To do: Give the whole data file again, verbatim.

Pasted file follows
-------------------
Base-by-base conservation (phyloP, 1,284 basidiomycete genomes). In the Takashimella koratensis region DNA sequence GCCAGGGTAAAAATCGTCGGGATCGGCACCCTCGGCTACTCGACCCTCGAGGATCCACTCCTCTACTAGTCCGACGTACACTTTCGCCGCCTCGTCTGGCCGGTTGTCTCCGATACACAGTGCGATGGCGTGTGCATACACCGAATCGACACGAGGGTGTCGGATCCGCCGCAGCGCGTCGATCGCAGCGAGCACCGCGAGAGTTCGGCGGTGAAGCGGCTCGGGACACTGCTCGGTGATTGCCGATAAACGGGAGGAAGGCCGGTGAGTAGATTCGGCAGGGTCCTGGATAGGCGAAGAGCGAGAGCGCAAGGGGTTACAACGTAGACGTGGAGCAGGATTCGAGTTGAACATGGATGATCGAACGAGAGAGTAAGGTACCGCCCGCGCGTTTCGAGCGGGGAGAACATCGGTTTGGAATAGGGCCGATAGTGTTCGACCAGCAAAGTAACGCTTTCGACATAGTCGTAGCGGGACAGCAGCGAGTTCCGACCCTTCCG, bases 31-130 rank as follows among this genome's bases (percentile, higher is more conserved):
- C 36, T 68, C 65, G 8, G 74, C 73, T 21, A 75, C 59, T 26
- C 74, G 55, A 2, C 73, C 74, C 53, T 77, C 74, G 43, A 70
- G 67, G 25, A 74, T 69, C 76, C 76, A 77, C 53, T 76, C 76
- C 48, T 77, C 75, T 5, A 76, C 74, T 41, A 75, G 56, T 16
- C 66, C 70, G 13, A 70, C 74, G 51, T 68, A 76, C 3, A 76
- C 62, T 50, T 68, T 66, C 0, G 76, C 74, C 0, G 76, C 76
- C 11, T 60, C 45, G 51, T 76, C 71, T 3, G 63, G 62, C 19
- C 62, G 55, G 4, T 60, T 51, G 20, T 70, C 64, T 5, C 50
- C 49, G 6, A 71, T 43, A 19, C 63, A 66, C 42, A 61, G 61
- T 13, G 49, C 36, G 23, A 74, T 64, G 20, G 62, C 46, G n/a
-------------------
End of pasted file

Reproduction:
Base-by-base conservation (phyloP, 1,284 basidiomycete genomes). In the Takashimella koratensis region DNA sequence GCCAGGGTAAAAATCGTCGGGATCGGCACCCTCGGCTACTCGACCCTCGAGGATCCACTCCTCTACTAGTCCGACGTACACTTTCGCCGCCTCGTCTGGCCGGTTGTCTCCGATACACAGTGCGATGGCGTGTGCATACACCGAATCGACACGAGGGTGTCGGATCCGCCGCAGCGCGTCGATCGCAGCGAGCACCGCGAGAGTTCGGCGGTGAAGCGGCTCGGGACACTGCTCGGTGATTGCCGATAAACGGGAGGAAGGCCGGTGAGTAGATTCGGCAGGGTCCTGGATAGGCGAAGAGCGAGAGCGCAAGGGGTTACAACGTAGACGTGGAGCAGGATTCGAGTTGAACATGGATGATCGAACGAGAGAGTAAGGTACCGCCCGCGCGTTTCGAGCGGGGAGAACATCGGTTTGGAATAGGGCCGATAGTGTTCGACCAGCAAAGTAACGCTTTCGACATAGTCGTAGCGGGACAGCAGCGAGTTCCGACCCTTCCG, bases 31-130 rank as follows among this genome's bases (percentile, higher is more conserved):
- C 36, T 68, C 65, G 8, G 74, C 73, T 21, A 75, C 59, T 26
- C 74, G 55, A 2, C 73, C 74, C 53, T 77, C 74, G 43, A 70
- G 67, G 25, A 74, T 69, C 76, C 76, A 77, C 53, T 76, C 76
- C 48, T 77, C 75, T 5, A 76, C 74, T 41, A 75, G 56, T 16
- C 66, C 70, G 13, A 70, C 74, G 51, T 68, A 76, C 3, A 76
- C 62, T 50, T 68, T 66, C 0, G 76, C 74, C 0, G 76, C 76
- C 11, T 60, C 45, G 51, T 76, C 71, T 3, G 63, G 62, C 19
- C 62, G 55, G 4, T 60, T 51, G 20, T 70, C 64, T 5, C 50
- C 49, G 6, A 71, T 43, A 19, C 63, A 66, C 42, A 61, G 61
- T 13, G 49, C 36, G 23, A 74, T 64, G 20, G 62, C 46, G n/a